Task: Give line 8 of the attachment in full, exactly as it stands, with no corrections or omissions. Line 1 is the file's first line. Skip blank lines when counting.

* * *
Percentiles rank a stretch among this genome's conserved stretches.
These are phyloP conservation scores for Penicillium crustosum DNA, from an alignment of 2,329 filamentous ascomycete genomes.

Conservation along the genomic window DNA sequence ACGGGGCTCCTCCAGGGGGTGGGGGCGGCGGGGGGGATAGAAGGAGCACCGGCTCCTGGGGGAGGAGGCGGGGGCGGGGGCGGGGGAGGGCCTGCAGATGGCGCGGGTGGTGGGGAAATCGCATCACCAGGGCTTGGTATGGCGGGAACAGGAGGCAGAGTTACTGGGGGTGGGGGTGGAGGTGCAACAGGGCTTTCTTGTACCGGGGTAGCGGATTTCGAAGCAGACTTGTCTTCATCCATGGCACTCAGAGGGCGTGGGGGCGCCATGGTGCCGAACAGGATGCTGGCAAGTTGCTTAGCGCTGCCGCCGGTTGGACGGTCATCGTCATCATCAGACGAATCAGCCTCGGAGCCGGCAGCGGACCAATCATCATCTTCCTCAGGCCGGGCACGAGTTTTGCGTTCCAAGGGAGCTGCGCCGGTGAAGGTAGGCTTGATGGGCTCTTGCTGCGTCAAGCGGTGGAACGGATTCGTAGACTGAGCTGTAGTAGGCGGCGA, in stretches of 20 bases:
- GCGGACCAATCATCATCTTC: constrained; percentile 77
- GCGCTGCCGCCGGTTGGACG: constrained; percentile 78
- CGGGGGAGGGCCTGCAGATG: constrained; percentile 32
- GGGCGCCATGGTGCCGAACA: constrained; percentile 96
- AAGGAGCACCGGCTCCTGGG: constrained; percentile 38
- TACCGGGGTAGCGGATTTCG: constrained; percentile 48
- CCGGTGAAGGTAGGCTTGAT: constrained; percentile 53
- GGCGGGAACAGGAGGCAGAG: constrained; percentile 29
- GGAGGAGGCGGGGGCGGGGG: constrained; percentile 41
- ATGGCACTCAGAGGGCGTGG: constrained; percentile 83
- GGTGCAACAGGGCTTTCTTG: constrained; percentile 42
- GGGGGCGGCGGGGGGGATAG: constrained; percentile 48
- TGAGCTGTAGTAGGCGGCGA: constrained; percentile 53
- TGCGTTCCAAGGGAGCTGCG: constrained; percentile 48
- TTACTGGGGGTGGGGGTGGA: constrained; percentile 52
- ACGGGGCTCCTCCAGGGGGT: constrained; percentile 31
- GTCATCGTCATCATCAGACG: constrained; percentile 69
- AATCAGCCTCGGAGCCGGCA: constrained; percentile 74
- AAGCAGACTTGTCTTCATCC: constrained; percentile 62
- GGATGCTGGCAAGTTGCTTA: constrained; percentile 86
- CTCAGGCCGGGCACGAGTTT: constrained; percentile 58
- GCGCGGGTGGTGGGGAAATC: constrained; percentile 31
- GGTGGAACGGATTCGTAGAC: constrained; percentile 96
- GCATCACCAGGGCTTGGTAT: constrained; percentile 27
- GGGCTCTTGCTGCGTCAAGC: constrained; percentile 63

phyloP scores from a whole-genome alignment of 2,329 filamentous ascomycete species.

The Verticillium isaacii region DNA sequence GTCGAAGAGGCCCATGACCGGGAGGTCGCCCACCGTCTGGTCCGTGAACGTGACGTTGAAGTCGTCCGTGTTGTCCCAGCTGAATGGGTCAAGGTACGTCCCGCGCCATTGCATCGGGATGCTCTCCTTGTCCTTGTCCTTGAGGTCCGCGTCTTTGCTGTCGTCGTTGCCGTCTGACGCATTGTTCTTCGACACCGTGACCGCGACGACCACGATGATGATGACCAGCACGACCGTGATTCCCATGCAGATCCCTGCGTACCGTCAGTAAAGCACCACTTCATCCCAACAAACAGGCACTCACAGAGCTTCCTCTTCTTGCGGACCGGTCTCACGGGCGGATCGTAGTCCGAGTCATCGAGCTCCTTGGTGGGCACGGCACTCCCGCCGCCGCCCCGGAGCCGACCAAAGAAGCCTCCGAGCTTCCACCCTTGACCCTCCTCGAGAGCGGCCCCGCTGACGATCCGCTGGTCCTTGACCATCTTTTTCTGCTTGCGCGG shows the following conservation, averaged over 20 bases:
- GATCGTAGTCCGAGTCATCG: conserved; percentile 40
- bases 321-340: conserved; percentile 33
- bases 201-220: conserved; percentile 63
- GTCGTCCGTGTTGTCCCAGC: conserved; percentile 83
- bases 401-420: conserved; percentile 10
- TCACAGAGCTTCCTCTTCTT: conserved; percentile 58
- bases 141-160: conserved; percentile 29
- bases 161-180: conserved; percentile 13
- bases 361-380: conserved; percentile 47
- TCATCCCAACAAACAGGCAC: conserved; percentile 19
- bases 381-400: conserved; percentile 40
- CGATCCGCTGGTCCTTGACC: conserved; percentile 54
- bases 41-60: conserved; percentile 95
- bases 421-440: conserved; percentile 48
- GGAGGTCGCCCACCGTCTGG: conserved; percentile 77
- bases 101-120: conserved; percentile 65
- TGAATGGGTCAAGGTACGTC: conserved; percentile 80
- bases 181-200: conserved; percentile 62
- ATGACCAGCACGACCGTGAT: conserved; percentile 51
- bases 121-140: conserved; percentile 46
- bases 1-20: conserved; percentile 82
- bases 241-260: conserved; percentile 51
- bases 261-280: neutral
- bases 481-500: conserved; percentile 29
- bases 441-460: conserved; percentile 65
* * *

- AAGGAGCACCGGCTCCTGGG: constrained; percentile 38